Make New friends but keep the old

October 13, 2020

“Make new friends but keep the old, one is silver and the other is gold. Make new friends, but keep the old; Those are silver, these are gold.” The song came from a poem written by Joseph Parry who was born in 1841 and died in 1903. Many years ago while I was a Brownie and then a Girl Scout, I learned valuable lessons (along with having fun) that I really did not fully appreciate at the time. Age and lived experience have shone (shined?) a different light on some of those things. I wanted to do links for many of the sites connected to the ideas/people in this blog, but I don’t know how to do it, and can’t remember how.

If you were in scouting, the first few lines of one song likely quickly come to mind.
Until recently, I had forgotten the others.

I have something called “vascular dementia.” What is this? In healthy brains, we produce blood vessels that feed our brain. My brain doesn’t do this. My blood vessels are dying off and causing me to forget a ton of stuff. Like tonight, I couldn’t find my cane in my less-than-1,000-square-foot- apartment. I searched and searched everywhere. No, I don’t have Alzheimer’s Disease, but I do have this form of dementia. Dementia doesn’t mean I’m crazy; it means I can’t remember shit. I’m hanging on during this pandemic because of my beloved friends. Leigh Combs, dear friend, who is driving me around (because I’m fearful that I could hurt myself or someone else if I drive). She is also helping me give away many books to places like the East Side Freedom Library in St. Paul, and the GLBT Library at the U of MN. She does a great interview too—she interviewed me for her podcast…it’s somewhere here on my website; she interviewed me for her podcasts (pre-pandemic) There’s Sara Kettering, who just finished her Master’s Degree in Public Health, and was a brilliant undergrad in the Social Justice Minor that I co-created. And Katie Nordhagen, another former Social Justice Minor who has shlepped me to various doctors for my ulcer in my esophogus (another fun fact that comes from covid stress. She works for Cargill and is continuously on Zoom doing amazing work. There’s also Robbin Frazier. She worked for the Alzheimer’s Association and now administers an amazing program at the U. of MN where she educates and organizes primarily communities of color about Alzheimer’s. Then there’s Dr. Eddie (Eddie Moore Jr, founder of the White Privilege Conference who calls me to give me love, and I’ve joked with him when I said that I do know more than a few African American men around the country. There’s Tori Hong, another former social justice minor student whom I love who creates beautiful art and pays herself for her work, something she first explored in the social justice minor. There’s also Hayden Bui, the trans man of color who created my amazing website and has made it full of so much of what matters in my life.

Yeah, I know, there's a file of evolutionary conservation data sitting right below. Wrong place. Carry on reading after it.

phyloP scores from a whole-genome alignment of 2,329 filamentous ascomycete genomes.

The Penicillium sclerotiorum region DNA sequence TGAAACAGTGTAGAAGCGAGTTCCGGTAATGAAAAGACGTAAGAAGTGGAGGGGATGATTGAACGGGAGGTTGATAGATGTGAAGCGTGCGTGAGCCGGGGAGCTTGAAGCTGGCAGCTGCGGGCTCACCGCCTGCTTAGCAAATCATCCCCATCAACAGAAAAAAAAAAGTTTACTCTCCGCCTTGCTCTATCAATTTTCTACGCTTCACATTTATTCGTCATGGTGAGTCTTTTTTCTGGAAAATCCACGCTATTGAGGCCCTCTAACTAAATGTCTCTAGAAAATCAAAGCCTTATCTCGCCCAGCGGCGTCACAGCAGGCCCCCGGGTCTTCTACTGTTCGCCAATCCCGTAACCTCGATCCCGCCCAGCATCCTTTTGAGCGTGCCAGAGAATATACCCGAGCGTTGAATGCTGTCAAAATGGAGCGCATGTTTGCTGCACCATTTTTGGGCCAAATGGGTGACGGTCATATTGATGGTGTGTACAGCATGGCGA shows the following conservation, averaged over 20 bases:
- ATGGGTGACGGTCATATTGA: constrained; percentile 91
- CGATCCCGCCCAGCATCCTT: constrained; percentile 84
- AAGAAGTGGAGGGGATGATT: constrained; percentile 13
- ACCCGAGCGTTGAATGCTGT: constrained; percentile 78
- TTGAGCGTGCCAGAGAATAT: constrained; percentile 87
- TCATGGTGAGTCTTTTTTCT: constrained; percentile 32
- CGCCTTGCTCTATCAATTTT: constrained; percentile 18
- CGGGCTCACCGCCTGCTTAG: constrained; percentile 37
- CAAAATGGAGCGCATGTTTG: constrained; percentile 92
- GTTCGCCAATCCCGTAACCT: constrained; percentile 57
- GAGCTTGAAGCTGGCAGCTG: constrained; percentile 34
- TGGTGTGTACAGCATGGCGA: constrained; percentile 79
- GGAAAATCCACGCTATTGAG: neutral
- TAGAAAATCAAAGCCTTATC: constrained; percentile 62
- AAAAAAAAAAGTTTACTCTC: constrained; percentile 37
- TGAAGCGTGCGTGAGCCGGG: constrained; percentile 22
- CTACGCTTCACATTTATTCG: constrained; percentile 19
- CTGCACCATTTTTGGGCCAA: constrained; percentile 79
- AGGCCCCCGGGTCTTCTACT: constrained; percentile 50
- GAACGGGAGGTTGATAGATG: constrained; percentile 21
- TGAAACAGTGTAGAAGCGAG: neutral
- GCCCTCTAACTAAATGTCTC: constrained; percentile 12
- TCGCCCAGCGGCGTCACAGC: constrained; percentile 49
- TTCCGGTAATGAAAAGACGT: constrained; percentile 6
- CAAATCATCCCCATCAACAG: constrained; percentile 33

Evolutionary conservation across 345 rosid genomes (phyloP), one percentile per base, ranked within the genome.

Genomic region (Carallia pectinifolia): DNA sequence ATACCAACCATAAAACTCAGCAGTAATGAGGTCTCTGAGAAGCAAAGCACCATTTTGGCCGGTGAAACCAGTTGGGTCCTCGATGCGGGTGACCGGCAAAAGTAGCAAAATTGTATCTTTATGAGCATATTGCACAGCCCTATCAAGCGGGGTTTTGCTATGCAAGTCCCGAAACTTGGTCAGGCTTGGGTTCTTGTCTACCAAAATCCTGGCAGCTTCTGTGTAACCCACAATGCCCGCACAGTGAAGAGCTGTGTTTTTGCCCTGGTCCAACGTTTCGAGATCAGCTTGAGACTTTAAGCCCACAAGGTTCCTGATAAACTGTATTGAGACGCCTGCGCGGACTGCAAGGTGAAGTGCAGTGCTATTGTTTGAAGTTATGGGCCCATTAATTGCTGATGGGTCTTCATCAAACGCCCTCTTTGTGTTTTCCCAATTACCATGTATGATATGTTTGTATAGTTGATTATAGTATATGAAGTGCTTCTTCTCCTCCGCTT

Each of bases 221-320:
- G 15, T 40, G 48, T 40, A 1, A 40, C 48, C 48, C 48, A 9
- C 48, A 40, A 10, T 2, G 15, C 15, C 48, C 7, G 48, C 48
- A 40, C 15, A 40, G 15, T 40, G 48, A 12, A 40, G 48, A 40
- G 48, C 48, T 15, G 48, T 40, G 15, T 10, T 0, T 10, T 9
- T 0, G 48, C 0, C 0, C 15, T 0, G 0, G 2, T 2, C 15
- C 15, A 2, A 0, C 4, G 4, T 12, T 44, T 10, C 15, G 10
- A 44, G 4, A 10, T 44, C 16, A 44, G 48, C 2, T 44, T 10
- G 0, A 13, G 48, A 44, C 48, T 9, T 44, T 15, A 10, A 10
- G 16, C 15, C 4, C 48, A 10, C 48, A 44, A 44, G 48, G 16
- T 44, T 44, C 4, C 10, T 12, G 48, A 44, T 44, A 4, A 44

There’s more people who care about me… I just can’t remember who they are right now. Hugs virtually to all, lisa

 
 
Make new friends, but keep the old;
Those are silver, these are gold.
New-made friendships, like new wine,
Age will mellow and refine.
 
Friendships that have stood the test-
Time and change-are surely best;
Brow may wrinkle, hair grow gray;
Friendship never knows decay.
 
For ‘mid old friends, tried and true,
Once more we our youth renew.
But old friends, alas! may die;

New friends must their place supply.
 
Cherish friendship in your breast-
New is good, but old is best;
Make new friends, but keep the old;
Those are silver, these are gold.
 
The song came from a poem written by Joseph Parry who was born in
1841 and died in 1903. I am not aware of when the Girl Scouts began to
use the words in the song I came to know or how often they altered all but
the first stanza.

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